The Triennial’s three mainland China and Hong Kong-born artists have all also produced notable works on display in the exhibition. Wong Ping’s video “Fables” (2018) is composed of a trio of computer-generated cartoons portraying vignettes in the interconnected lives of a pregnant elephant, a chicken with Tourette syndrome, a cockroach, and other critters. The tales of absurd ethical conundrum the films set forward – turtle loved elephant only because he thought her blind, tree agonizes whether to tell elephant there is a cockroach on her, chicken fails as a police officer when his Tourette’s tics cause a miscommunication leading to the deaths of hostages – convey dubious moral messages, especially as each film concludes with a portentous, Confucian-like koan advocating quietism and indifference. The animation style is garish and retro-’80s, yet the films are captivating in the manner in which they deploy simple “problems” (can chicken overcome discrimination against his disability?) to create narratives that, however nonsensical they first appear, capture the pointlessness of principled handwringing: each scenario resolves itself without positive action on the part of its protagonist.
Song Ta uses a simple premise, the fish out of water, to comment on codes of masculine behavior in his film “Who Is the Loveliest Guy” (2014), for which the artist invited a troupe of uniformed Chinese navy junior officers to an amusement park and filmed them riding one of the nation’s most terrifying roller coasters. The resulting video is accompanied by a grouping of the commemorative photos hawked by theme parks, usually capturing roller coaster riders losing their shit on one of the hairpin turns. The photos Song gathered of the men instead show only a few weak smiles; most of the guys retain their immutable blank stares. The wet blanket of military deportment makes even the most exhilarating event remote from joy or emotion, and Song perfectly captures society’s ongoing indoctrination of men into forms of callous inexpression.
Shen Xin’s “Provocation of the Nightingale” (2017–18) is a two-channel film installation surrounding a low platform upon which viewers are invited to lounge. One half is a labored dialogue between two women on a soundstage as they play out a scene about a love affair. Its melodrama (in which one woman is a monk whose relationship with the other, her student and a manager of a DNA testing service, has them questioning the polarities of spirituality and the bodily, destiny and agency) is paired with a second film in which users of a genealogical testing service ponder the “truths” of biological determination as they respond to the findings about their ancestry. The materialism of one form – the documentary – abuts the artifice of the love story, as the commentary of the DNA testers reveals surprising self-awareness about racial and other biases in their aspirations for genetic certainty.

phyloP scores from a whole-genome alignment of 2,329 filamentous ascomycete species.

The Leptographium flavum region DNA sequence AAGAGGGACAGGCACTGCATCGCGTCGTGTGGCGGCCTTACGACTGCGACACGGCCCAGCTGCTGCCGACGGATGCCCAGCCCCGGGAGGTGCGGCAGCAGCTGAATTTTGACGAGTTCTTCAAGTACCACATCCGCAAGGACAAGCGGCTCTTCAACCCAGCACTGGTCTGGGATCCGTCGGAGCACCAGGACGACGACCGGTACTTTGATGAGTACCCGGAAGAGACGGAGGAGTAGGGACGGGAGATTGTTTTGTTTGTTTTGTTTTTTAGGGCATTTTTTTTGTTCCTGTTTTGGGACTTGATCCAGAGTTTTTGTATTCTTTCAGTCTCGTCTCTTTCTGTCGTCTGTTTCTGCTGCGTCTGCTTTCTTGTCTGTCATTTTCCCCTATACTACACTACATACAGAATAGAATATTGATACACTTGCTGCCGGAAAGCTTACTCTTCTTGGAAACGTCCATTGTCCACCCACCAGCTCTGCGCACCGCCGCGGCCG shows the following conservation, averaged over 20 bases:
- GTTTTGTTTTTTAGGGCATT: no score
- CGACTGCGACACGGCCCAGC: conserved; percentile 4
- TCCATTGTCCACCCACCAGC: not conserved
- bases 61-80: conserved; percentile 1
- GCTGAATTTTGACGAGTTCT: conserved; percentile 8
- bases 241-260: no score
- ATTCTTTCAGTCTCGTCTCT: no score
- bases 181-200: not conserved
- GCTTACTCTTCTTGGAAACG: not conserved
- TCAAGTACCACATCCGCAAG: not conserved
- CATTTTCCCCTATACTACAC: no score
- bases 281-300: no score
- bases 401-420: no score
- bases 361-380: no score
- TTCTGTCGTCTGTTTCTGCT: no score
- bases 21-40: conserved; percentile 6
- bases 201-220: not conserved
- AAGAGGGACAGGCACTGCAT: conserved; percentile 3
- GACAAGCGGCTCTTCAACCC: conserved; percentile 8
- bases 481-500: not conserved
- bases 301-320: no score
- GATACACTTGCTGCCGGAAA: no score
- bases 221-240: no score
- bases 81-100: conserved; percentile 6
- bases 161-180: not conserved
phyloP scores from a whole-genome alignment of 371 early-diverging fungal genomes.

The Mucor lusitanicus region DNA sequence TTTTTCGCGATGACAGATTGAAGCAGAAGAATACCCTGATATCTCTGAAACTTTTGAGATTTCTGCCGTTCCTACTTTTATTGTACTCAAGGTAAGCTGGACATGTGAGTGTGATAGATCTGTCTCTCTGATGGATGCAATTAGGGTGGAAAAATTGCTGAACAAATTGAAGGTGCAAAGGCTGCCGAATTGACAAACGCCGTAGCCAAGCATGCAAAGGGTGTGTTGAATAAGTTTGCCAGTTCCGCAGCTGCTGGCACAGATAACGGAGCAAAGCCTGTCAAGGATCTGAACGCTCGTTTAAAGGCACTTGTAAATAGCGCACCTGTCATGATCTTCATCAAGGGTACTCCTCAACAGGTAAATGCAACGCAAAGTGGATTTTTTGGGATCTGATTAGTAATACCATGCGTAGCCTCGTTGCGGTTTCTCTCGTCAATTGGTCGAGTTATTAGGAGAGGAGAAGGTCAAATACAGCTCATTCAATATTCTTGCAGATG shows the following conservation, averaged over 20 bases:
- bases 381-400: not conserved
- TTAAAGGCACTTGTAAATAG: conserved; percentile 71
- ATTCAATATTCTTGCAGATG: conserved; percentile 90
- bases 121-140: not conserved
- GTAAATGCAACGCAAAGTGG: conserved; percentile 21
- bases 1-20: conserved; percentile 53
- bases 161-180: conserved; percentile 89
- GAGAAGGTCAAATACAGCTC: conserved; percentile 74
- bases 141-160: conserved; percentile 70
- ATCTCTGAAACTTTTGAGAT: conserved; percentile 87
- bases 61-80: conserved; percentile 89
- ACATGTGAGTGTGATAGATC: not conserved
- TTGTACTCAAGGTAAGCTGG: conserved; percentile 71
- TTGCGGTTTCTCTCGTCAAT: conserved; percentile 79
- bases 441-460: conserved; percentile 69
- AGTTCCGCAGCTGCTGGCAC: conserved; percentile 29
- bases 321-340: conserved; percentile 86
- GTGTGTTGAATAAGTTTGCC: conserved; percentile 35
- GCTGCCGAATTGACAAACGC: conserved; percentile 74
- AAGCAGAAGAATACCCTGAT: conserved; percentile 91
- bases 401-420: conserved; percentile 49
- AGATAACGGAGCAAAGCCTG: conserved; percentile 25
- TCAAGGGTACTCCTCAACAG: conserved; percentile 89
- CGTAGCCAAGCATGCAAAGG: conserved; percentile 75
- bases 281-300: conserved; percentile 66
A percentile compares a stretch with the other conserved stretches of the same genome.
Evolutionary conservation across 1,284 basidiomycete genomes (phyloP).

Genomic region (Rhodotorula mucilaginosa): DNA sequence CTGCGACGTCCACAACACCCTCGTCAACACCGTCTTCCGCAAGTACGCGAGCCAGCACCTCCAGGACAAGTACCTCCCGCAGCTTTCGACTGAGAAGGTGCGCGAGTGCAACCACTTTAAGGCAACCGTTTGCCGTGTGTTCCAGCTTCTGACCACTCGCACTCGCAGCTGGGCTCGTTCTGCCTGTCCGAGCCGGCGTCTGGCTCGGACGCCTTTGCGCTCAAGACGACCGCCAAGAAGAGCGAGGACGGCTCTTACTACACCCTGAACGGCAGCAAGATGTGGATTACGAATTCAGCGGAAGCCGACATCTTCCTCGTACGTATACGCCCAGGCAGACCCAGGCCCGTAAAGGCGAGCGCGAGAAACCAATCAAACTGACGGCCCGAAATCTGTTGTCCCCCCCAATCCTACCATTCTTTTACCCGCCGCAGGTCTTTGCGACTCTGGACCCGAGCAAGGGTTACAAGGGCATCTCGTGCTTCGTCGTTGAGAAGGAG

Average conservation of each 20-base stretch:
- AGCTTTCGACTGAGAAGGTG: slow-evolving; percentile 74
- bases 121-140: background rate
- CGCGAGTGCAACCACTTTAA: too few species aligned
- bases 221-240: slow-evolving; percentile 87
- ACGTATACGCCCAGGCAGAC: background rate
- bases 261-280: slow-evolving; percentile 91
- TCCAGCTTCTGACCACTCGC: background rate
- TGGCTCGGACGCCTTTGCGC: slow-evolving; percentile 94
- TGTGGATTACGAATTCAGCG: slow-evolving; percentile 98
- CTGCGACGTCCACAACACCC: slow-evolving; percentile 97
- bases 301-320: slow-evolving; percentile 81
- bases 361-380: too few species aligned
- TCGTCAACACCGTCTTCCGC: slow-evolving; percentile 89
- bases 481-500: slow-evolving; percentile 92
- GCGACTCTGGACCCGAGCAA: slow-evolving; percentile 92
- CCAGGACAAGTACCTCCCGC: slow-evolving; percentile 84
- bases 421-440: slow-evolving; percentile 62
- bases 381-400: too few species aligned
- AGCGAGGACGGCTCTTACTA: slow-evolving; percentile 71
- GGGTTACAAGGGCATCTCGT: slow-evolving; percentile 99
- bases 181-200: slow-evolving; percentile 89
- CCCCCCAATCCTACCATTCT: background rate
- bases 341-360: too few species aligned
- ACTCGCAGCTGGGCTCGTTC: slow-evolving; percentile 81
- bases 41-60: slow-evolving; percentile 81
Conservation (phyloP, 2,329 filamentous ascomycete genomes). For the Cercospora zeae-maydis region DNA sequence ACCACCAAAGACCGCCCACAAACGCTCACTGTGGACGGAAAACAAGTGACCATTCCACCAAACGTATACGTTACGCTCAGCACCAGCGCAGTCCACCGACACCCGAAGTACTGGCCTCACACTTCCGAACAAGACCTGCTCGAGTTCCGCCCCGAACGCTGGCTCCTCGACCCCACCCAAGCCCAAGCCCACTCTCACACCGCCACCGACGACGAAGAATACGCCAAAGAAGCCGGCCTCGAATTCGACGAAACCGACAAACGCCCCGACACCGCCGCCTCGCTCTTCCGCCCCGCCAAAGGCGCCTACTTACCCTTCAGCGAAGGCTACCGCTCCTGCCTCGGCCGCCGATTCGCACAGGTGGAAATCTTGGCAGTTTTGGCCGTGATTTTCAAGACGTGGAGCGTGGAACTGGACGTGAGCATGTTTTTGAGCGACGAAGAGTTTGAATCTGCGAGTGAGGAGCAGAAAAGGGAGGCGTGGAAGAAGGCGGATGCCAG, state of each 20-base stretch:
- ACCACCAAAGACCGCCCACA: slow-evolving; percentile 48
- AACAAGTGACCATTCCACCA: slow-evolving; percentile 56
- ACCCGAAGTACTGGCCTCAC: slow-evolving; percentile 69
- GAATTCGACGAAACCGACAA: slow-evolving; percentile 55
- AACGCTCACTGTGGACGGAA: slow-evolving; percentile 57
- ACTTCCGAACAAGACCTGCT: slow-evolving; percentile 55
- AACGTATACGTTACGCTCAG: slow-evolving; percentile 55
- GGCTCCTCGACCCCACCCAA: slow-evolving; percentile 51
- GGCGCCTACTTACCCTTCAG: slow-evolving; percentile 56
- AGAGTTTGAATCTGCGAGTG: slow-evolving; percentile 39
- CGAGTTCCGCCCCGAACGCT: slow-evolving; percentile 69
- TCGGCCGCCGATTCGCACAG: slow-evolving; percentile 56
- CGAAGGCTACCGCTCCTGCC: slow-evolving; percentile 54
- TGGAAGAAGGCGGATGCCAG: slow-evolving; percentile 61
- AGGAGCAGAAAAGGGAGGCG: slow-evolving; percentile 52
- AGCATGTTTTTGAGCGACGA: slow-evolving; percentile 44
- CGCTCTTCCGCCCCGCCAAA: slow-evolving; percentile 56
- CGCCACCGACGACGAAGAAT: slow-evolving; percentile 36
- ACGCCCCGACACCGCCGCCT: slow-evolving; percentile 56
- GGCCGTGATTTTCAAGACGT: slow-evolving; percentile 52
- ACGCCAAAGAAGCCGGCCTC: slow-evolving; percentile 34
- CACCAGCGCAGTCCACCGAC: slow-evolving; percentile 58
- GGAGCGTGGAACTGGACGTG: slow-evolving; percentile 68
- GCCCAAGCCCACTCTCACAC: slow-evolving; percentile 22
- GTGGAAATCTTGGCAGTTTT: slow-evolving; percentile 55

The inaugural New Museum Triennial, titled “Younger than Jesus,” opened in 2009. The ageist conceit of the show at that time was less than thrilling – then billed as a showcase for artists aged 33 and under – and I’m still unconvinced that it is an effective constraint for curators to adopt. The New Museum continues to embrace a “kids only” policy in its Triennials, and that kind of focus on youth doesn’t seem terribly disruptive in an art world whose speculative tendencies overwhelmingly privilege shows of work by the new and young. Far more radical would be a show of artists in their 50s, 60s, and 70s who should be exhibited more. How I’d love to see a Younger than Moses show of recent work by painters Xylor Jane, James Hyde, and sculptors Senga Nengudi and Sally Saul, for example, or more evidence of the sort of late-career development that MoMA profiles in its current exhibition, “The Long Run.” King- and queenmaking is a powerful curatorial force, but thankfully Gary Carrion-Murayari (older than Jesus) and Alex Gartenfeld (currently younger than Jesus) have developed a theme aspiring to a sense of grander purpose than mere youth worship in this Triennial. And hallelujah that the curators cut down the amount of works. With a slender group of 30 artists, the show avoids the tendency to stuff full the New Museum’s modestly sized galleries, allowing each work to sing of its place, in its own key.
2018 Triennial: “Songs for Sabotage,” New Museum, New York, February 13–May 27, 2018.